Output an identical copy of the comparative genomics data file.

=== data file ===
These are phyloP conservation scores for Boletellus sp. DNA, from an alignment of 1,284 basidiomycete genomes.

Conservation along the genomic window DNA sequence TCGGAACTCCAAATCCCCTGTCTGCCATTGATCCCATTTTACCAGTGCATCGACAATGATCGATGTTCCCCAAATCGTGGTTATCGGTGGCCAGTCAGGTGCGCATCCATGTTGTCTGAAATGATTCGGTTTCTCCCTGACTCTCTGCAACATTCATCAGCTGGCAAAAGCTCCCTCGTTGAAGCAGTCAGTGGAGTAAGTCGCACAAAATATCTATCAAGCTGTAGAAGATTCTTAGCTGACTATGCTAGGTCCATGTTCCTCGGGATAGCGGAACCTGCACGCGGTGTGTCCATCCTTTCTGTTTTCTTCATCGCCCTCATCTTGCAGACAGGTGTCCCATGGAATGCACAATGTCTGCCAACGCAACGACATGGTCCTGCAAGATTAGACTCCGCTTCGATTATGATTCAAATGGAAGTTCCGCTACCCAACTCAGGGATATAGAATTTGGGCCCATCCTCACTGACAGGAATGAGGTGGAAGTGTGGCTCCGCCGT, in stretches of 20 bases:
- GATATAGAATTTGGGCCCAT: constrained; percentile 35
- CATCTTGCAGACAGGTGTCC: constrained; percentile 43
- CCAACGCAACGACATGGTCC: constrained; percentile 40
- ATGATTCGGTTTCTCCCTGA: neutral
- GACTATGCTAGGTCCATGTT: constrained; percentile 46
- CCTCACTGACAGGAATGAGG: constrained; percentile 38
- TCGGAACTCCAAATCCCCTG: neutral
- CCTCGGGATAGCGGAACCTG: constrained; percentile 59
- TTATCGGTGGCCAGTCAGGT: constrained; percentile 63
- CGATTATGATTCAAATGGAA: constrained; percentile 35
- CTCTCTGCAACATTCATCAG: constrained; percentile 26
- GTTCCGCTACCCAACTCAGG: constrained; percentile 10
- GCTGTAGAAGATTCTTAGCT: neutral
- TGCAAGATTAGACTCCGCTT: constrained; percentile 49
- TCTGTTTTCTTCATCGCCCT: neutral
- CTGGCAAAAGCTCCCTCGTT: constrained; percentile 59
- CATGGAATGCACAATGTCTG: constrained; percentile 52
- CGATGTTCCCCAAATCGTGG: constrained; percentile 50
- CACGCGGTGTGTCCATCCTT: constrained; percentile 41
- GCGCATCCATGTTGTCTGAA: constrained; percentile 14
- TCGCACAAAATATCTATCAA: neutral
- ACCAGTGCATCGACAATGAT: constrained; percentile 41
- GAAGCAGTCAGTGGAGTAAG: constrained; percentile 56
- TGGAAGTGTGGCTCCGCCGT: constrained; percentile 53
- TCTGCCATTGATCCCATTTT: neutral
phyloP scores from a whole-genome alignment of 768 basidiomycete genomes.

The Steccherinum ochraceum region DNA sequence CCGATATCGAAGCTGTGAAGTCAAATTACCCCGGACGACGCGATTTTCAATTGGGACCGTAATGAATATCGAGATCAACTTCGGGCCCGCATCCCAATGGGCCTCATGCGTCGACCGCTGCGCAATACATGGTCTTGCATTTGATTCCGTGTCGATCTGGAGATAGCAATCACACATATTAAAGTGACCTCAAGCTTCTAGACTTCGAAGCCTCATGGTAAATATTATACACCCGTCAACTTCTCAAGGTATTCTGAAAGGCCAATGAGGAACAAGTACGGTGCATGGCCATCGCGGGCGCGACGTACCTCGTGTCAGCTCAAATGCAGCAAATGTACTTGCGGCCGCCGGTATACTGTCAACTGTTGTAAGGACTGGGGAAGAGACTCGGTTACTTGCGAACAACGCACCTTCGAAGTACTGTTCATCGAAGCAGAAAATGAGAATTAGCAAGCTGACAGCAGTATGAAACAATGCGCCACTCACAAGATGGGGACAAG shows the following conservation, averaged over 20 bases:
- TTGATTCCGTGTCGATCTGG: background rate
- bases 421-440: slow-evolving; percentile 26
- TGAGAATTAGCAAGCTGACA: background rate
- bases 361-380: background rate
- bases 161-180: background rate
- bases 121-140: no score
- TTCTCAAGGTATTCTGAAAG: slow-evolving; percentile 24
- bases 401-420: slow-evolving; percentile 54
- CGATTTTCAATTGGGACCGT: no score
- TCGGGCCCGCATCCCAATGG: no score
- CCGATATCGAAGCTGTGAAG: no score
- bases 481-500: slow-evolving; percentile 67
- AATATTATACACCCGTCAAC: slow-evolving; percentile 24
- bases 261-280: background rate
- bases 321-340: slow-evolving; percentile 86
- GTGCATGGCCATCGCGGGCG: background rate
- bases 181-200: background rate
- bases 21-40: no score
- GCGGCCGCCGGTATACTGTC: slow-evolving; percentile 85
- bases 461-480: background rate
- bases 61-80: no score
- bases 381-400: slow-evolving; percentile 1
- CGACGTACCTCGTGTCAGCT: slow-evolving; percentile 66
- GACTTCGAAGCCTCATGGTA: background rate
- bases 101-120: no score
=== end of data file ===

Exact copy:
These are phyloP conservation scores for Boletellus sp. DNA, from an alignment of 1,284 basidiomycete genomes.

Conservation along the genomic window DNA sequence TCGGAACTCCAAATCCCCTGTCTGCCATTGATCCCATTTTACCAGTGCATCGACAATGATCGATGTTCCCCAAATCGTGGTTATCGGTGGCCAGTCAGGTGCGCATCCATGTTGTCTGAAATGATTCGGTTTCTCCCTGACTCTCTGCAACATTCATCAGCTGGCAAAAGCTCCCTCGTTGAAGCAGTCAGTGGAGTAAGTCGCACAAAATATCTATCAAGCTGTAGAAGATTCTTAGCTGACTATGCTAGGTCCATGTTCCTCGGGATAGCGGAACCTGCACGCGGTGTGTCCATCCTTTCTGTTTTCTTCATCGCCCTCATCTTGCAGACAGGTGTCCCATGGAATGCACAATGTCTGCCAACGCAACGACATGGTCCTGCAAGATTAGACTCCGCTTCGATTATGATTCAAATGGAAGTTCCGCTACCCAACTCAGGGATATAGAATTTGGGCCCATCCTCACTGACAGGAATGAGGTGGAAGTGTGGCTCCGCCGT, in stretches of 20 bases:
- GATATAGAATTTGGGCCCAT: constrained; percentile 35
- CATCTTGCAGACAGGTGTCC: constrained; percentile 43
- CCAACGCAACGACATGGTCC: constrained; percentile 40
- ATGATTCGGTTTCTCCCTGA: neutral
- GACTATGCTAGGTCCATGTT: constrained; percentile 46
- CCTCACTGACAGGAATGAGG: constrained; percentile 38
- TCGGAACTCCAAATCCCCTG: neutral
- CCTCGGGATAGCGGAACCTG: constrained; percentile 59
- TTATCGGTGGCCAGTCAGGT: constrained; percentile 63
- CGATTATGATTCAAATGGAA: constrained; percentile 35
- CTCTCTGCAACATTCATCAG: constrained; percentile 26
- GTTCCGCTACCCAACTCAGG: constrained; percentile 10
- GCTGTAGAAGATTCTTAGCT: neutral
- TGCAAGATTAGACTCCGCTT: constrained; percentile 49
- TCTGTTTTCTTCATCGCCCT: neutral
- CTGGCAAAAGCTCCCTCGTT: constrained; percentile 59
- CATGGAATGCACAATGTCTG: constrained; percentile 52
- CGATGTTCCCCAAATCGTGG: constrained; percentile 50
- CACGCGGTGTGTCCATCCTT: constrained; percentile 41
- GCGCATCCATGTTGTCTGAA: constrained; percentile 14
- TCGCACAAAATATCTATCAA: neutral
- ACCAGTGCATCGACAATGAT: constrained; percentile 41
- GAAGCAGTCAGTGGAGTAAG: constrained; percentile 56
- TGGAAGTGTGGCTCCGCCGT: constrained; percentile 53
- TCTGCCATTGATCCCATTTT: neutral
phyloP scores from a whole-genome alignment of 768 basidiomycete genomes.

The Steccherinum ochraceum region DNA sequence CCGATATCGAAGCTGTGAAGTCAAATTACCCCGGACGACGCGATTTTCAATTGGGACCGTAATGAATATCGAGATCAACTTCGGGCCCGCATCCCAATGGGCCTCATGCGTCGACCGCTGCGCAATACATGGTCTTGCATTTGATTCCGTGTCGATCTGGAGATAGCAATCACACATATTAAAGTGACCTCAAGCTTCTAGACTTCGAAGCCTCATGGTAAATATTATACACCCGTCAACTTCTCAAGGTATTCTGAAAGGCCAATGAGGAACAAGTACGGTGCATGGCCATCGCGGGCGCGACGTACCTCGTGTCAGCTCAAATGCAGCAAATGTACTTGCGGCCGCCGGTATACTGTCAACTGTTGTAAGGACTGGGGAAGAGACTCGGTTACTTGCGAACAACGCACCTTCGAAGTACTGTTCATCGAAGCAGAAAATGAGAATTAGCAAGCTGACAGCAGTATGAAACAATGCGCCACTCACAAGATGGGGACAAG shows the following conservation, averaged over 20 bases:
- TTGATTCCGTGTCGATCTGG: background rate
- bases 421-440: slow-evolving; percentile 26
- TGAGAATTAGCAAGCTGACA: background rate
- bases 361-380: background rate
- bases 161-180: background rate
- bases 121-140: no score
- TTCTCAAGGTATTCTGAAAG: slow-evolving; percentile 24
- bases 401-420: slow-evolving; percentile 54
- CGATTTTCAATTGGGACCGT: no score
- TCGGGCCCGCATCCCAATGG: no score
- CCGATATCGAAGCTGTGAAG: no score
- bases 481-500: slow-evolving; percentile 67
- AATATTATACACCCGTCAAC: slow-evolving; percentile 24
- bases 261-280: background rate
- bases 321-340: slow-evolving; percentile 86
- GTGCATGGCCATCGCGGGCG: background rate
- bases 181-200: background rate
- bases 21-40: no score
- GCGGCCGCCGGTATACTGTC: slow-evolving; percentile 85
- bases 461-480: background rate
- bases 61-80: no score
- bases 381-400: slow-evolving; percentile 1
- CGACGTACCTCGTGTCAGCT: slow-evolving; percentile 66
- GACTTCGAAGCCTCATGGTA: background rate
- bases 101-120: no score